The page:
The series borrowed a page from Marvel’s Captain America by setting all-American Wonder Woman in the 1940s and pitting Diana Prince/Wonder Woman against the Nazis. She spent much of each episode as Diana Prince, but when the danger escalated she invariably transformed into her alter ego and put her super strength, bullet-deflecting bracelets and Lasso of Truth to use.

Former Miss World USA Lynda Carter got her big acting break when she was cast as Wonder Woman. She would go on to define the role and become synonymous with the character for decades to come. The series ran from 1975-1979 and quickly became a cultural touchstone that lives on today through internet images, if not in syndication.

Lynda Carter Wonder Woman 1970s TV Series

Lynda Carter filling out the Wonder Woman costume and foiling a Nazi trap.

The series had great success with ABC for one season, but the network balked when it came up for renewal because the 1940s setting meant higher production costs than were required for modern dramas.

That didn’t stop rival CBS, though. They scooped up the show, changed the time period to the modern day and rechristened it The New Adventures of Wonder Woman. They used Diana’s Amazonian heritage as the explanation for her youth, but they got lazy when it came to her supporting cast. Hunky heartthrob Lyle Waggoner, who played Steve Trevor in Season 1, returned as Steve Trevor Jr., an identical version of his “father,” so they could keep his female fans on board for the switch.

The New Adventures of Wonder Woman Lyle Waggoner aka Steve Trevor Jr. from Playgirl

Steve Trevor, a.k.a. Steve Trevor Jr.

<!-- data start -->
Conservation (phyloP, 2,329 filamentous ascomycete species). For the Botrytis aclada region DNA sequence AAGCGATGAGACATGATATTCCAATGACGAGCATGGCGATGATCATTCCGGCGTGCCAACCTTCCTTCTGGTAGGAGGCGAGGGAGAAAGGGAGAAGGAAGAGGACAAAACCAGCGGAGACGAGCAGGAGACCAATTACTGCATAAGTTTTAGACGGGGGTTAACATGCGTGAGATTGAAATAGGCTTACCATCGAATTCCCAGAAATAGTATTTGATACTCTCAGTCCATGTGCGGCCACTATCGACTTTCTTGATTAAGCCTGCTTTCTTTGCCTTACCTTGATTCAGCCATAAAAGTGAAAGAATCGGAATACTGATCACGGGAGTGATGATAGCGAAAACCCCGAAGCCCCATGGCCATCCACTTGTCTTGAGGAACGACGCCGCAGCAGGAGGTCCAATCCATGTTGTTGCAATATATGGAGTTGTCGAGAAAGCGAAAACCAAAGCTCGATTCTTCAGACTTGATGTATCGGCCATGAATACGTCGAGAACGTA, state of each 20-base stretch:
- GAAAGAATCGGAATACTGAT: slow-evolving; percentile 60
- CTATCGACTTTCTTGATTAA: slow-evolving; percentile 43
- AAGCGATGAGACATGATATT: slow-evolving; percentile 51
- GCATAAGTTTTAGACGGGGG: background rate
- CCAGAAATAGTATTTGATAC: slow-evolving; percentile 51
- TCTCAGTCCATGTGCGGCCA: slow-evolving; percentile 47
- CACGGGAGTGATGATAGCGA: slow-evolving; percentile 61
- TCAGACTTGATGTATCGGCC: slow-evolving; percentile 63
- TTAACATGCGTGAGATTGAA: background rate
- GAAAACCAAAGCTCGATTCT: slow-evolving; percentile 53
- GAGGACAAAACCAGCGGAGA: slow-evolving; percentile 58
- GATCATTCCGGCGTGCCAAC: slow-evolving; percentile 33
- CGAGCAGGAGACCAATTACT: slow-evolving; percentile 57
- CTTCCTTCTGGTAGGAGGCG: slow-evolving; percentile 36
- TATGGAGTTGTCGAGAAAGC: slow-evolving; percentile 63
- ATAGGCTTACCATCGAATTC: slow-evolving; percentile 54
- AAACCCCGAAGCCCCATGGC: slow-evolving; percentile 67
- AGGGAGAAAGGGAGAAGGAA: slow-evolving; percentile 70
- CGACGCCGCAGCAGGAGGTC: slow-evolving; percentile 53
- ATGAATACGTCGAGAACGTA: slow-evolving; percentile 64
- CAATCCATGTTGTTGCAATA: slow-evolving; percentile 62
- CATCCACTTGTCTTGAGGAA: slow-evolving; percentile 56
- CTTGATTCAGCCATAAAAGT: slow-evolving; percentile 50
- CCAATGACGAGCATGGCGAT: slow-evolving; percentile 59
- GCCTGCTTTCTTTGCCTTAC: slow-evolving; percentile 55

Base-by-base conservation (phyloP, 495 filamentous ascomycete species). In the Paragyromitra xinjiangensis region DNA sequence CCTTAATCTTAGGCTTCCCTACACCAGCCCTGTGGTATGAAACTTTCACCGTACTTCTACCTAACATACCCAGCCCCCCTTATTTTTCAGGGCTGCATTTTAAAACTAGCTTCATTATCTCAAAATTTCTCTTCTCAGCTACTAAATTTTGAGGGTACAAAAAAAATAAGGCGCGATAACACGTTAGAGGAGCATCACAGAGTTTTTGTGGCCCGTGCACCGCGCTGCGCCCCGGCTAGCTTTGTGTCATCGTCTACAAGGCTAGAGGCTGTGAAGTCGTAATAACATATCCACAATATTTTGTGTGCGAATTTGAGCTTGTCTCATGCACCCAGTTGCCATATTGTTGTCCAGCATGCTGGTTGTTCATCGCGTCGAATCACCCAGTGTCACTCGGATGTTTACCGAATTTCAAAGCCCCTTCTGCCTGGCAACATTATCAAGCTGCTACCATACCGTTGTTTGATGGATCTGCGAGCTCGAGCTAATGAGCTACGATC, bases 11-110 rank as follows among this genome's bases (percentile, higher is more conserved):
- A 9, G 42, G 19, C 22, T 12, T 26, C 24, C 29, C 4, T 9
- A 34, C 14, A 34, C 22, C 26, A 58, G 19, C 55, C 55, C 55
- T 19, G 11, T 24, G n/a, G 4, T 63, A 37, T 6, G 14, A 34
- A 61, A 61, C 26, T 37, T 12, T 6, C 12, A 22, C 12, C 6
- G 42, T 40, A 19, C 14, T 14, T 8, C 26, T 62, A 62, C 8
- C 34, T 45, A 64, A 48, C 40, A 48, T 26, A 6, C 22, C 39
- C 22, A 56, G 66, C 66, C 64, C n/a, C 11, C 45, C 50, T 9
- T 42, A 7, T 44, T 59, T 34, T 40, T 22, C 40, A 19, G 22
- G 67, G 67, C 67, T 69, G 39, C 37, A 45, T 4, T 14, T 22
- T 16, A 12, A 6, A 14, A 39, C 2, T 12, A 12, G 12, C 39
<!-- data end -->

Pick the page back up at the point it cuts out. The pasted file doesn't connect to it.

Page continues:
The New Wonder Woman Adventures ran for two seasons at CBS before falling victim to excessive tinkering. The end of Season 3 saw Diana moved to Los Angeles and joined by a new supporting cast, including a chimpanzee.

But even the chimp couldn’t save it. CBS stopped producing the show in favour of Lou Ferrigno’s The Incredible Hulk and The Dukes of Hazzard, perhaps because they wanted the stars and stripes on a car instead of a pair of panties.

The demise of Lynda Carter’s Wonder Woman meant the end of the live action character for decades to come. Instead, DC Comics shifted Wonder Woman into more of a team role as part of its various Justice League cartoons. She was prominently featured alongside Batman and Superman in the Super Friends and, in the 2000s, the Justice League and Justice League Unlimited cartoons, as well as in the various Justice League DC Animation films.

Justice League Unlimited TV Series Wonder Woman with Batman and Martian Manhunter J'onn J'onzz

Wonder Woman with Batman and Martian Manhunter in Justice League Unlimited.

After a 23-year live action absence for the character, Joss Whedon finally got the nod in 2007 to develop a Wonder Woman for the big screen, having proven with Buffy the Vampire Slayer, Firefly – just about everything he touched – that he could write strong female characters. Unfortunately for fans dying to see Diana get the Buffy treatment, DC’s film studio partner Warner Bros. dragged their heels too much, and Whedon ultimately bolted to direct a little flick called Marvel’s the Avengers.